According to research into humans living in extraterrestrial space, an estimated 300 sq feet of intensively farmed land will produce enough food to support one person. The vertical farmers have worked out that one of their projects, the size of a New York city block, at 30 stories high, would have enough space to produce food to support 10,000 people. Moving agriculture to these intensive sites would reduce the pressure on land being used for agriculture. This will allow for regeneration of land destroyed by farming, and provide breathing space for the development of sustainable practises to go along with the vertical farms. This might even go some way towards re-growth of the world’s rainforests.

The farms could be set up in countries already suffering from food shortages. Communities would not have to be at the mercy of the weather causing a bad harvest, and would be able to produce crops all year round. The plants would be at less risk of infectious disease as they would have little contact with life outside the farm. Supporters of the idea have even suggested setting up these farms in refugee camps, where food usually has to come from international aid, whose supplies may not be constant.

Clearly there are great reasons to go vertical when it comes to farming, but with any project there are obstacles along the way, and there are a few problems which might stop these farms from getting off the ground.

The development and building of the project is bound to be expensive, and the farms would have to be highly efficient to be an economically viable rival to conventional farming.

The buildings will be very complex affairs, housing irrigation systems for the plants, controlled indoor flow of air and nutrients, incinerators to contribute to energy supply, and water treatment apparatus. Taking the farm inside creates a host of complications. Maintenance would add to the expense, and the structure would be at risk from water damage, with the humid atmosphere and irrigation networks.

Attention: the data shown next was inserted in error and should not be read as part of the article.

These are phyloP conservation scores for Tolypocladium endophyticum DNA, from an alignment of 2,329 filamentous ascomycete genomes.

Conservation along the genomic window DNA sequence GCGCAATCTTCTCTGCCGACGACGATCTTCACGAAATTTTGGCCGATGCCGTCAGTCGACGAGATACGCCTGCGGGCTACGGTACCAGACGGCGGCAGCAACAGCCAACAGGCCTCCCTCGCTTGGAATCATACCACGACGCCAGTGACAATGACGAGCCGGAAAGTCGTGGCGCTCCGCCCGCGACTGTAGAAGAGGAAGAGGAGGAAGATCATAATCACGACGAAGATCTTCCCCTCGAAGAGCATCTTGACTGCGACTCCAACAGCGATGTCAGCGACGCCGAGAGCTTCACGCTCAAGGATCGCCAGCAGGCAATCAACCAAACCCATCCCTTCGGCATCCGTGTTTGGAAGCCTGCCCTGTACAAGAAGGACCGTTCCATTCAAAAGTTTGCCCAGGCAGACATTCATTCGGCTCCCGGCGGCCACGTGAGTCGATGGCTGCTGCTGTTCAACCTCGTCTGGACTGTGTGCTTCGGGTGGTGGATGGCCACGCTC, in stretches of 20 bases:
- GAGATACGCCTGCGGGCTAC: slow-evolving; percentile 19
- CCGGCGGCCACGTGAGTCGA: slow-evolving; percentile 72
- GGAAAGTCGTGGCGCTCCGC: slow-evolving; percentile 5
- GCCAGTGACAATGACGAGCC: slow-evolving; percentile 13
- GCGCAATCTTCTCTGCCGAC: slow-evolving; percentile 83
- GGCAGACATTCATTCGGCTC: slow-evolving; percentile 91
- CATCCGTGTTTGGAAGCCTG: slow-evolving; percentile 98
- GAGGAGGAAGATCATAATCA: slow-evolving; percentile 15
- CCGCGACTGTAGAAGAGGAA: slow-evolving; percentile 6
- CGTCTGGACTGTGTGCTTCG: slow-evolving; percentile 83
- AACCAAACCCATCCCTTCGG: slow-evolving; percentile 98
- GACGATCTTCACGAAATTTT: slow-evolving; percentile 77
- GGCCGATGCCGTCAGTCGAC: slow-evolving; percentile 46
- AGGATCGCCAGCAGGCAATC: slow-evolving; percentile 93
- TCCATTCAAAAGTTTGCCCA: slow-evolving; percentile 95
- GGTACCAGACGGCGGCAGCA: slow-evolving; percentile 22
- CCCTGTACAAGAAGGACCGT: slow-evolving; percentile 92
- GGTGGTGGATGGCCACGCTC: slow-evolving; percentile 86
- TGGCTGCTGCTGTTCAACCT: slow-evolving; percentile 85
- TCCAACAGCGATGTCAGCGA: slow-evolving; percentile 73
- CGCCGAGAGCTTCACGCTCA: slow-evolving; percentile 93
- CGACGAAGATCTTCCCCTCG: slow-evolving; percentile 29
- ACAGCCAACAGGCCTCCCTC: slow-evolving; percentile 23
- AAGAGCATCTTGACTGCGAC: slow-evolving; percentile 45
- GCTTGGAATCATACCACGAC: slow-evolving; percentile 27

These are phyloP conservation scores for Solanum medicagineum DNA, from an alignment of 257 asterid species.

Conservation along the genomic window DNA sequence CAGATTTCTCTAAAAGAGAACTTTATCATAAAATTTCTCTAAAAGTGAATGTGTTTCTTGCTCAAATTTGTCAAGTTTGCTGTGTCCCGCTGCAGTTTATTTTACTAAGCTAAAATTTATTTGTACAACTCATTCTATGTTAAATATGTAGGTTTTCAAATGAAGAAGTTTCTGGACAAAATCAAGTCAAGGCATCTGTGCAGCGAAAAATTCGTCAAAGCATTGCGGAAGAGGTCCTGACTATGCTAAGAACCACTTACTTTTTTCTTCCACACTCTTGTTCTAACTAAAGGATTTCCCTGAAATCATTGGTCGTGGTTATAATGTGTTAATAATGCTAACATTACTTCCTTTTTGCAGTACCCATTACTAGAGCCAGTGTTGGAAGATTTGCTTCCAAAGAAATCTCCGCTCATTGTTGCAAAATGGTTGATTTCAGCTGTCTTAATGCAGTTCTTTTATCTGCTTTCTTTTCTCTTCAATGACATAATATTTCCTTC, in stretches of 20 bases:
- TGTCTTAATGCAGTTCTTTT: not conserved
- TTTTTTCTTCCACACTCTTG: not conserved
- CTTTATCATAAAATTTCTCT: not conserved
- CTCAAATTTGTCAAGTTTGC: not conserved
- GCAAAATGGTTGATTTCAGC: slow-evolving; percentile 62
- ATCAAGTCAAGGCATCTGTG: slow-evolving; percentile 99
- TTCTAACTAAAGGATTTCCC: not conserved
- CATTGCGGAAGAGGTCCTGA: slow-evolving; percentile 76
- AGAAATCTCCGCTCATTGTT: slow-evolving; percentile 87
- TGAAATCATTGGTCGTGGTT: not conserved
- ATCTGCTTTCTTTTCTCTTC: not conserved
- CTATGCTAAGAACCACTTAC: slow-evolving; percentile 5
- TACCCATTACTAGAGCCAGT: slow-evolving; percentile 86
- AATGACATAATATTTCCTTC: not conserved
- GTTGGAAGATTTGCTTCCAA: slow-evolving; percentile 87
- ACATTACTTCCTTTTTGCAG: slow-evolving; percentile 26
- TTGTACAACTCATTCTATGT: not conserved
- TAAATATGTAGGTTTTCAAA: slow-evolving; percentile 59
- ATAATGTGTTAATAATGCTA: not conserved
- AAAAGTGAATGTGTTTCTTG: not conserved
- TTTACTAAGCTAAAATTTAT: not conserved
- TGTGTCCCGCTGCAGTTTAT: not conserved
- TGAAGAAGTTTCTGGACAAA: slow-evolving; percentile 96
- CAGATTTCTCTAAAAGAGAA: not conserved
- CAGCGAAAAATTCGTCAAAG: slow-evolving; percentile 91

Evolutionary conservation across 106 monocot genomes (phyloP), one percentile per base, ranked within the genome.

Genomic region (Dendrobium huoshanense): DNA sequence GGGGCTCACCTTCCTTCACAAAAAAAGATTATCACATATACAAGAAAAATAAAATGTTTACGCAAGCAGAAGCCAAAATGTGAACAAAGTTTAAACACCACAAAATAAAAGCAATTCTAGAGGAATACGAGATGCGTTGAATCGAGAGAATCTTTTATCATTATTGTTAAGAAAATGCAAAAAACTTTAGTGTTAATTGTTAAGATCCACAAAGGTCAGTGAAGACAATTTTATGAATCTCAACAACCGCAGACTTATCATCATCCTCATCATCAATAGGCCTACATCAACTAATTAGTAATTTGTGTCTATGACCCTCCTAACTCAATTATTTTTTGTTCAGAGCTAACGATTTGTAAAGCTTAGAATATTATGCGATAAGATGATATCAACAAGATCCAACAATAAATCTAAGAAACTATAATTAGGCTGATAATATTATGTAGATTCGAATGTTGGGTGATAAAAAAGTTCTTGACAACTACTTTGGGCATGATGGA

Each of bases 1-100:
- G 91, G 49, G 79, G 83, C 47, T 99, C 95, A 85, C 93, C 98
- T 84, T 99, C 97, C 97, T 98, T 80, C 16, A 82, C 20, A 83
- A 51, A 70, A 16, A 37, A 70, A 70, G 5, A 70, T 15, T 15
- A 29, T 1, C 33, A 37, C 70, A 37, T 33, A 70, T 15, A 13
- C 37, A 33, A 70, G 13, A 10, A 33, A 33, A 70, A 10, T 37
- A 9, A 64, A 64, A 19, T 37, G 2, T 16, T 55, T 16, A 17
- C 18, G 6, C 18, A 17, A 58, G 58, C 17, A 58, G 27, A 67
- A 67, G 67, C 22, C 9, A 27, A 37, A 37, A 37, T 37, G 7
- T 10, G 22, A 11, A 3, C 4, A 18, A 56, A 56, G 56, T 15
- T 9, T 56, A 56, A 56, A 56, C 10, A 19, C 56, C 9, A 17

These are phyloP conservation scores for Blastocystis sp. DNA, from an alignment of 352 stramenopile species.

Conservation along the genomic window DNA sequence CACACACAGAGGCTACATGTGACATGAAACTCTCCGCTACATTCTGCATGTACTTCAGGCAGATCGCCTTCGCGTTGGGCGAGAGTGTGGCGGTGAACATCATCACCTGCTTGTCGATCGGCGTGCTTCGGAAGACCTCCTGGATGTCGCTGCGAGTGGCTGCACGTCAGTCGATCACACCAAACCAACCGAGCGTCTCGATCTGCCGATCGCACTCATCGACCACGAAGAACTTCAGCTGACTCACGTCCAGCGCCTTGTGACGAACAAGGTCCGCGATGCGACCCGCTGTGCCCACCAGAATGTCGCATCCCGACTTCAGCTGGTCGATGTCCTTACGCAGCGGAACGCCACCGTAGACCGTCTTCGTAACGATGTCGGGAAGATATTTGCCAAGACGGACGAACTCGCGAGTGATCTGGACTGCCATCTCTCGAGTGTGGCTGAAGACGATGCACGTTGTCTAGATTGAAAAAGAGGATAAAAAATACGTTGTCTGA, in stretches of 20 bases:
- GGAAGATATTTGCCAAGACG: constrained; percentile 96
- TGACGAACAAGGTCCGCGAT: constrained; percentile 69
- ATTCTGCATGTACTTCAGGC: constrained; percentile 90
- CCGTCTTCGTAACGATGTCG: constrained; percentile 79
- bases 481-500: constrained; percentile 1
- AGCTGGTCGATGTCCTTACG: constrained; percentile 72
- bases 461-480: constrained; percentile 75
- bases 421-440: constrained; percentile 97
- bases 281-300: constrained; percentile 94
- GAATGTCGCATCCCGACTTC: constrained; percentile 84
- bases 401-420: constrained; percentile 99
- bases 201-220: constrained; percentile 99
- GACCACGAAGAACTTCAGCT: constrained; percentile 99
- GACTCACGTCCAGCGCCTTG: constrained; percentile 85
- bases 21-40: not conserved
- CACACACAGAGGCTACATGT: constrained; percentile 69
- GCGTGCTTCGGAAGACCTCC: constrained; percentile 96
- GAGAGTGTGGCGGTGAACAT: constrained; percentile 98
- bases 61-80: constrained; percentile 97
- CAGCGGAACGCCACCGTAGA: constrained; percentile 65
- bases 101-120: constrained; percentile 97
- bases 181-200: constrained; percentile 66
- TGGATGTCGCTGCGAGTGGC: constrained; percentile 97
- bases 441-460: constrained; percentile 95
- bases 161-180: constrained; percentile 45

In promoting the idea, vertical farming supporters have suggested meat can be produced in these intensive environments; poultry and pigs could take up some of the levels of the building. More and more people are taking an ethical stance against intensive meat farming, so this could provoke some backlash.

Critics have suggested land in highly populated areas would be too expensive and hard to come by. Thankfully, Despommier has thought of a way around this obstacle. He remarks, ‘You can do this on the rooftops of hospitals and schools’, which would make use of the produce themselves, and he also suggests using outer suburbs of cities where land is cheaper.

The attractive features of vertical farming mean it has caught the interest of large developers, including multi-national firm Arup, who are looking to take the idea to the next level. City governments have contacted Despommier and his team, and there are talks to implement the farms into plans for entire eco-cities.

So maybe in the foreseeable future you will be buying superfresh produce from your local multi-storey farm.

Published in I, Science, Imperial College London’s student science journal, Autumn 2008